Tips For Christian Parents With LGBTQ+ Kids

For some Christian parents, having a child come out as gay or lesbian could be a traumatic experience. There are Christian parents who are not as welcoming to the idea of an LGBTQ+ kid due to their religious beliefs, especially if they belong to a conservative denomination.

However, parents must understand that they should be the first persons to embrace their kid’s gender identity since many LGBTQ+ individuals suffer from bullying outside the home.

Here are some tips for Christian parents with LGBTQ+ kids:

Maintain constant communication with your kid’s school. Unless your kid is home-schooled, you must ensure that you’re constantly communicating with your kid’s school. This includes their teachers, school staff, and administrators. Kids spend a great deal of time at school, so it pays to have a good relationship with everyone there. You’ll most likely be aware if your kid experiences bullying or problems in class if you’re in good standing with the school functionaries.

Show your kids your love and acceptance. Your kids may already have battles outside of your home, so the last thing you want to do is to be another battle they have to win.

According to Johns Hopkins’ Dr. Errol Fields, an assistant Pediatrics professor:

“Time and time again, we hear the same thing from patients: ‘Once my parents are behind me, I can handle anything else the world throws at me. You’re their anchor, and your acceptance is key. In fact, research shows that LGBTQ adolescents who are supported by their families grow up to be happier and healthier adults.”

Meanwhile, another Johns Hopkins resident Pediatrics professor, Dr. Renata Sanders, said parents don’t have to become experts in LGBTQ+ matters. She explained that parents of LGBTQ+ kids only have to do some simple things to connect with their kids.

“There’s no right or wrong way to express love. Just be present and be open,” Sanders said. Thus, standing behind your kids as they face challenges connected to their gender choice is one way of making their lives easier and better in a world that is becoming increasingly hostile to people who identify as LGBTQ+.

Don’t shame your kid using religion as a basis. Some Christian parents whose kids have come forward and admitted to being gay mistakenly use religion as a basis to shame their kids into returning to their “normal” selves. While parents may be well-meaning for doing it, they could actually inflict irreparable damage that would torment their kids for a lifetime. So, instead of shaming them on religious grounds, teach them instead of Christian ways that would allow them to continue being what they are while still staying true to Christian values.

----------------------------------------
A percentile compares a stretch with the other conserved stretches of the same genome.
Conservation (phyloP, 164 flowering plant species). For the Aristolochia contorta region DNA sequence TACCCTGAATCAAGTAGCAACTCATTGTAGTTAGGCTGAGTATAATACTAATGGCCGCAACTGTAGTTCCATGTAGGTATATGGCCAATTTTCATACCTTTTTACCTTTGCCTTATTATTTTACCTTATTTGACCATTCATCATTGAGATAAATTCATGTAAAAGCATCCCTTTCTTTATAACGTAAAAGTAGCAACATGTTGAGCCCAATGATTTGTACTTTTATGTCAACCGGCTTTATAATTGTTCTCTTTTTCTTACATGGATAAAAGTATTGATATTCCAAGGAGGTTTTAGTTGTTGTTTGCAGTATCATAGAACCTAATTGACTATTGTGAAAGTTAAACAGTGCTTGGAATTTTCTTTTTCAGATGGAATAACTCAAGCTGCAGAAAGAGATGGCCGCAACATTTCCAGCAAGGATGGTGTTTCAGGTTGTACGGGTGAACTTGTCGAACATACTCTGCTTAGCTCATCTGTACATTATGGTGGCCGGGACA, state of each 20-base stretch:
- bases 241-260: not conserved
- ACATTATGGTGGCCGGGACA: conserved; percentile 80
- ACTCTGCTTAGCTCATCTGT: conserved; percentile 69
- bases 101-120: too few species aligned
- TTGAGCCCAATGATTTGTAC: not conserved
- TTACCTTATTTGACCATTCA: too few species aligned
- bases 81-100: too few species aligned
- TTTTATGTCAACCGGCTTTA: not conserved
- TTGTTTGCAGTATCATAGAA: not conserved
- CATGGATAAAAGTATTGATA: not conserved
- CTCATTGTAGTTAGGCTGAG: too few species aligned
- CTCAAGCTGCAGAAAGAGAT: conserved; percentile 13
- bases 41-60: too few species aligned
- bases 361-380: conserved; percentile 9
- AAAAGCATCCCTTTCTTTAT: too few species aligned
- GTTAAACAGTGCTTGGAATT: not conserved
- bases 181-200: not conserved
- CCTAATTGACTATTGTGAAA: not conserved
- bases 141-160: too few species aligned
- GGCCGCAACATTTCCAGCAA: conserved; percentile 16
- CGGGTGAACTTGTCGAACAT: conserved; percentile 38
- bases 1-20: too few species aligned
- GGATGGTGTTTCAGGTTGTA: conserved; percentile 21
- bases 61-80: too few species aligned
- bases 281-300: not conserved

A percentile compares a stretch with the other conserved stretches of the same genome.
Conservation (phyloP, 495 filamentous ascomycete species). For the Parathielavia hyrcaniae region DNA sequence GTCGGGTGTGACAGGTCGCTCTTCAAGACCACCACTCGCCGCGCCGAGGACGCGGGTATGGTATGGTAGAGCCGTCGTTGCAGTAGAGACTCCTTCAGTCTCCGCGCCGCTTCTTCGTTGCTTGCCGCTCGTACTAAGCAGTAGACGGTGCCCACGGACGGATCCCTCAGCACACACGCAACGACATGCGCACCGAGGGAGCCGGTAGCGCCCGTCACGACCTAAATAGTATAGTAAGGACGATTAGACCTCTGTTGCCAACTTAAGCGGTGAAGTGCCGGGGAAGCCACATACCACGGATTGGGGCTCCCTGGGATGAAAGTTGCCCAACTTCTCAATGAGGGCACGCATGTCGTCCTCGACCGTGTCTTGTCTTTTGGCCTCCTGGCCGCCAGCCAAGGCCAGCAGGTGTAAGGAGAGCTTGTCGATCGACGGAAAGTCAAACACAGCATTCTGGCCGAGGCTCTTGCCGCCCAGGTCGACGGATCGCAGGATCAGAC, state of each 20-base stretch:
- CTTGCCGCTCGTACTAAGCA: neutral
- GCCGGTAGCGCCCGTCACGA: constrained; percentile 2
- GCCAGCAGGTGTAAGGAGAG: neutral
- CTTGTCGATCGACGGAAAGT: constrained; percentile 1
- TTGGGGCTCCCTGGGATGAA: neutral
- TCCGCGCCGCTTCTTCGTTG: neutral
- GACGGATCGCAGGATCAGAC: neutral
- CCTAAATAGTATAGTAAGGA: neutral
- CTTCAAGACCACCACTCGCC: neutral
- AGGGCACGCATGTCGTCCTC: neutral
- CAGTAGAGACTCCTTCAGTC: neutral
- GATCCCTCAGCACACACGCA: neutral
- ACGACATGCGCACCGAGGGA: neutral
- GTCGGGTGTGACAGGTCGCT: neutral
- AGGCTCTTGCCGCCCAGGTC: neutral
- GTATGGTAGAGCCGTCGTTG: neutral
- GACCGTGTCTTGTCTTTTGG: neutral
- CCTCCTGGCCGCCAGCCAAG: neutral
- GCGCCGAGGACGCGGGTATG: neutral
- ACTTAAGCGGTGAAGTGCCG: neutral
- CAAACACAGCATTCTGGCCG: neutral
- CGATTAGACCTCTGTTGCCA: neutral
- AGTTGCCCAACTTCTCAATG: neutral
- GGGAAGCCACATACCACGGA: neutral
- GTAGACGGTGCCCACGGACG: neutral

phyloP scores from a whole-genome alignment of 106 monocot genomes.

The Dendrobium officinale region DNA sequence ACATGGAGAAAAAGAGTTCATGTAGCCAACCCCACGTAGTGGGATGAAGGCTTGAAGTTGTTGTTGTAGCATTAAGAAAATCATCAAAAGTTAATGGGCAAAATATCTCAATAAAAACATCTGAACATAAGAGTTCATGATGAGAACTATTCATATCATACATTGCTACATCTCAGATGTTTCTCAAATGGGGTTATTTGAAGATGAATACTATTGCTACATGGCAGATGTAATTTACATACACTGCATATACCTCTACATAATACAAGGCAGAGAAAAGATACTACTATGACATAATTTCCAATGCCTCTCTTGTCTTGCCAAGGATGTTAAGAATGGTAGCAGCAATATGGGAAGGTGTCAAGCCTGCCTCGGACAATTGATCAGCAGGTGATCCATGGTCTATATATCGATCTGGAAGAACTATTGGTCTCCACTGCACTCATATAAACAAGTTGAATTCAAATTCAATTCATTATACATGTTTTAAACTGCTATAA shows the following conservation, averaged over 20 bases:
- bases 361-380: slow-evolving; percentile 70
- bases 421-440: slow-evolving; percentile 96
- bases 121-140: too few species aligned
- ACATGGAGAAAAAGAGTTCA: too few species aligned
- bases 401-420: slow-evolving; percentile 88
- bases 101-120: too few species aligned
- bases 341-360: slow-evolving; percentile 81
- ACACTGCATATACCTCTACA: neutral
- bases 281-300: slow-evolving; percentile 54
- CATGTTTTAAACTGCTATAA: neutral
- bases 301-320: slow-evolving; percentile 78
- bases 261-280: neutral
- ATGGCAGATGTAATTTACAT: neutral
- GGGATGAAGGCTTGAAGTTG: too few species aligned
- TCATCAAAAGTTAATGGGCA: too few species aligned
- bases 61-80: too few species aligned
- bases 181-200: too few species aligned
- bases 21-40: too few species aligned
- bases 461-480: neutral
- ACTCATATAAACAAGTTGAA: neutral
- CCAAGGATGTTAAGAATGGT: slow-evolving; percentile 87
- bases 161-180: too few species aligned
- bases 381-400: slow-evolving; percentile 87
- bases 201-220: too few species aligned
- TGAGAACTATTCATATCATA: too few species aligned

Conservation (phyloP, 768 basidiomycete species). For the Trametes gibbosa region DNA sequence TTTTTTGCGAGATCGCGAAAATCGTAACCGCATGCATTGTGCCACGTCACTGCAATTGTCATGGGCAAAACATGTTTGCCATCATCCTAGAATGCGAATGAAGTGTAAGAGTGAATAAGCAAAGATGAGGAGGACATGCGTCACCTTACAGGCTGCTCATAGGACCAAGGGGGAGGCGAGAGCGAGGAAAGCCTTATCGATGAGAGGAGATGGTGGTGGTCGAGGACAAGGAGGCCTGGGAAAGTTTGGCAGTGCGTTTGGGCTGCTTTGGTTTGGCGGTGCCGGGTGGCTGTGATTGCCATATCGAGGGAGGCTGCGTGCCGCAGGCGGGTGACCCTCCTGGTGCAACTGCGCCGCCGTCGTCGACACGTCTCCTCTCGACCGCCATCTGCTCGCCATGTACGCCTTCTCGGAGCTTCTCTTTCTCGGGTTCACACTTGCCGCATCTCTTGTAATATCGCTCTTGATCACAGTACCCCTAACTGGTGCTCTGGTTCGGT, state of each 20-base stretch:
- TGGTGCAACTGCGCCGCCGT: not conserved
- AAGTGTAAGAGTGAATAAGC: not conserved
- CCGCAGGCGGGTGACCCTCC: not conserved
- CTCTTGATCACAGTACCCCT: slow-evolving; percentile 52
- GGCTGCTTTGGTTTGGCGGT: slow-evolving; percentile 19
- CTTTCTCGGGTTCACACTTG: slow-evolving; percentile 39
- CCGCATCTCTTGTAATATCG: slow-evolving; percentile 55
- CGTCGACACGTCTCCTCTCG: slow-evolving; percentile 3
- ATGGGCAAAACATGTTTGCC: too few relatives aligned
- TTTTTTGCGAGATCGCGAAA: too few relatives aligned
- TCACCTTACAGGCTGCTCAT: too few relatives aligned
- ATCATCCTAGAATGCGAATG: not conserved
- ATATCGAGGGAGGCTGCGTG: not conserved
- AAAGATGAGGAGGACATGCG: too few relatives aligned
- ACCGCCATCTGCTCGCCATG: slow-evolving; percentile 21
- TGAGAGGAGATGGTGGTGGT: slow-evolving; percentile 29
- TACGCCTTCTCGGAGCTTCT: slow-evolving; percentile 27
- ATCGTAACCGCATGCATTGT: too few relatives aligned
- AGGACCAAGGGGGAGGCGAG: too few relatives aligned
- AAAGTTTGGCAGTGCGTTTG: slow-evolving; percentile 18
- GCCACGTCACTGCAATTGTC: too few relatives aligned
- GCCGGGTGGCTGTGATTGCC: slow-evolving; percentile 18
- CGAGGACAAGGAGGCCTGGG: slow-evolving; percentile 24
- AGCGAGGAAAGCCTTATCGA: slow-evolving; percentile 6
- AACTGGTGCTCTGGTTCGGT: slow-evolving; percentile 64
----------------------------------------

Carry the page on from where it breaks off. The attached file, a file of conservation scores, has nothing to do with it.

Establish and keep an open line of dialogue between you and your kid. It’s vital for you and your LGBTQ+ kid to feel comfortable about discussing matters concerning their sexuality. It would be understandably hard to do at first, but you can do it through practice. When you have established with your kid that you are always willing to listen and talk with them, they’ll be more open about telling you their struggles and concerns. This could not only unburden them but also ensure they would think of turning to you first if they have problems instead of seeking company from unsavory friends or acquaintances.

Learn everything you can about how LGBTQ kids think. Dr. Sanders revealed that many parents of LGBTQ kids have a long way to go before they can understand their kids.

“When we speak with parents, we hear a lot of misconceptions about gender and sexual orientation,” she explained.

There are some things parents should not say to their LGBTQ+ kids lest they want to hurt or alienate them. These include telling them “it’s just a phase” and “it’s incurable,” as these phrases tend to cause hurt among kids who have come out to their parents. If their parents would not accept them for who and what they are, they would likely seek acceptance and validation elsewhere.

Watch out for bullying signs. Many LGBTQ+ kids who are being bullied outside their homes for their gender do not instantly inform their parents about their ordeal, especially if they haven’t come out yet. As such, you should be extra watchful for signs of bullying so you can act quickly and appropriately. Some of these tell-tale signs include a sudden decline in academic performance or interest in sports activities, a change in their behavior (sudden withdrawal or rebellion), behavioral problems at school, and a penchant for risky activities (drug use or sex). Having the ability to spot these signs and acting quickly can be a lifesaver, especially if your kid is at-risk of bullies or themselves (like the possibility of suicide).

Related Article: 10 Ways How LGBTQ+ Christians and Their Families Could Protect Themselves From Harm

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